Like so much modern prose, this demands to be read quickly, with just enough attention to register the bold use of words. Slow down, and things fall apart. Proulx seems to have intended a unified conceit, but unfurling, or spreading out, as of a flag or an umbrella, clashes disastrously with the images of thread that follow. (Maybe "unraveling" didn't sound fancy enough.) A life is unfurled, a hustler is wound tight, a year is spooled out, and still the metaphors continue, with kicked down—which might work in less crowded surroundings, though I doubt it—and hinge, which is cute if you've never seen a hinge or a map of the Big Horns. And this is just the first sentence!
Proulx once acknowledged that she tends to "compress" too much into short stories, but her wordplay is just as relentless in her novels; she seems unaware that all innovative language derives its impact from the contrast to straightforward English. It is common to find her devoting more than one metaphor or simile to the same image. "Furious dabs of tulips stuttering in gardens." "An apron of sound lapped out of each dive." "The ice mass leaned as though to admire its reflection in the waves, leaned until the southern tower was at the angle of a pencil in a writing hand, the northern tower reared over it like a lover." "The children rushed at Quoyle, gripped him as a falling man clutches the window ledge, as a stream of electric particles arcs a gap and completes a circuit." In one brief paragraph in The Shipping News a man's body is likened to a loaf of bread, his flesh to a casement, his head to a melon, his facial features to fingertips, his eyes to the color of plastic, and his chin to a shelf.
This isn't all bad, of course; the bit about the ice mass admiring its reflection is effective. And every so often Proulx lets a really good image stand alone: "The dining room, crowded with men, was lit by red bulbs that gave them a look of being roasted alive in their chairs." Such hits are so rare, however, that after a while the reader stops trying to think about what the metaphors mean. Maybe this is the effect that Proulx is aiming for; she seems to want to keep us on the surface of the text at all times, as if she were afraid that we might forget her quirky narratorial presence for even a line or two.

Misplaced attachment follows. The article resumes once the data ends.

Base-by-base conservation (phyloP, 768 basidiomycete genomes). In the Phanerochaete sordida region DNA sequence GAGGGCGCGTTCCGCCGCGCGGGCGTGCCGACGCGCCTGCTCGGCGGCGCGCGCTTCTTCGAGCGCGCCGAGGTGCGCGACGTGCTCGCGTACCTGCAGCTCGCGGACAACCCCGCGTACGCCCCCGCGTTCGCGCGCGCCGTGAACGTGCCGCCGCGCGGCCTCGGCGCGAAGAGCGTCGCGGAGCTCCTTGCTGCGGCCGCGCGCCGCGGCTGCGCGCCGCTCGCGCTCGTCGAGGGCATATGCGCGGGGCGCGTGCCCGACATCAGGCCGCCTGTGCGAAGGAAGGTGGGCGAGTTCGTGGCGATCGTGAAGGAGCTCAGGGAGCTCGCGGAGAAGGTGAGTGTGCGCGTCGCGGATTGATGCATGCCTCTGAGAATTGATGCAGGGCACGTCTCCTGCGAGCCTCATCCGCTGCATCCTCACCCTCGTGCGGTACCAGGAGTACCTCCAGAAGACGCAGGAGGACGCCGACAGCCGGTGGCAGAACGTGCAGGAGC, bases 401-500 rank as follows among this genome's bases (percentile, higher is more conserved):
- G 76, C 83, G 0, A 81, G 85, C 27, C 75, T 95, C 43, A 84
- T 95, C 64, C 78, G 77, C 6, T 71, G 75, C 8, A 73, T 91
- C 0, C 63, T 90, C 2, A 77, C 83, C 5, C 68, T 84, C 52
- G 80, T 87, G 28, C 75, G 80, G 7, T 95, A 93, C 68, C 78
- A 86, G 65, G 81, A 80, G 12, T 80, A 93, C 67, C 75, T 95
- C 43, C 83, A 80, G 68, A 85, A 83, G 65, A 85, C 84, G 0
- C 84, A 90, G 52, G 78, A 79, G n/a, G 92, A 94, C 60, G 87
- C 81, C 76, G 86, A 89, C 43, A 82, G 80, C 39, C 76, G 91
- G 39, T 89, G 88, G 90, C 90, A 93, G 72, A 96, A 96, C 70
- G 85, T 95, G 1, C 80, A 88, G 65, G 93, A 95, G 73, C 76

The decline of American prose since the 1950s is nowhere more apparent than in the decline of the long sentence. Today anything longer than two or three lines is likely to be a simple list of attributes or images. Proulx relies heavily on such sentences, which often call to mind a bad photographer hurrying through a slide show. In this scene from Accordion Crimes (1996) a woman has just had her arms sliced off by a piece of sheet metal.
She stood there, amazed, rooted, seeing the grain of the wood of the barn clapboards, paint jawed away by sleet and driven sand, the unconcerned swallows darting and reappearing with insects clasped in their beaks looking like mustaches, the wind-ripped sky, the blank windows of the house, the old glass casting blue swirled reflections at her, the fountains of blood leaping from her stumped arms, even, in the first moment, hearing the wet thuds of her forearms against the barn and the bright sound of the metal striking.
The last thing Proulx wants is for you to start wondering whether someone with blood spurting from severed arms is going to stand rooted long enough to see more than one bird disappear, catch an insect, and reappear, or whether the whole scene is not in bad taste of the juvenile variety. Instead you are meant to read the sentence in one mental breath and succumb, under the sheer accumulation of words, to a spurious impression of what Walter Kendrick, in an otherwise mixed review in The New York Times, called "brilliant prose" (and in reference to this very excerpt, besides).
Partridge black, small, a restless traveler across the slope of life, an all-night talker; Mercalia, second wife of Partridge and the color of a brown feather on dark water, a hot intelligence; Quoyle large, white, stumbling along, going nowhere.
Black, small, large, white: these are lazy, inexpressive adjectives. For all its faux precision, that feather simile is ultimately meaningless: there are too many possible browns for it to evoke whatever shade Proulx had in mind (even with dark water involved). A more concise syntax would show up the poverty of this description at once, but by stringing a dozen attributes together she ensures that each is seen only in the context of a dazzlingly "pyrotechnic" whole.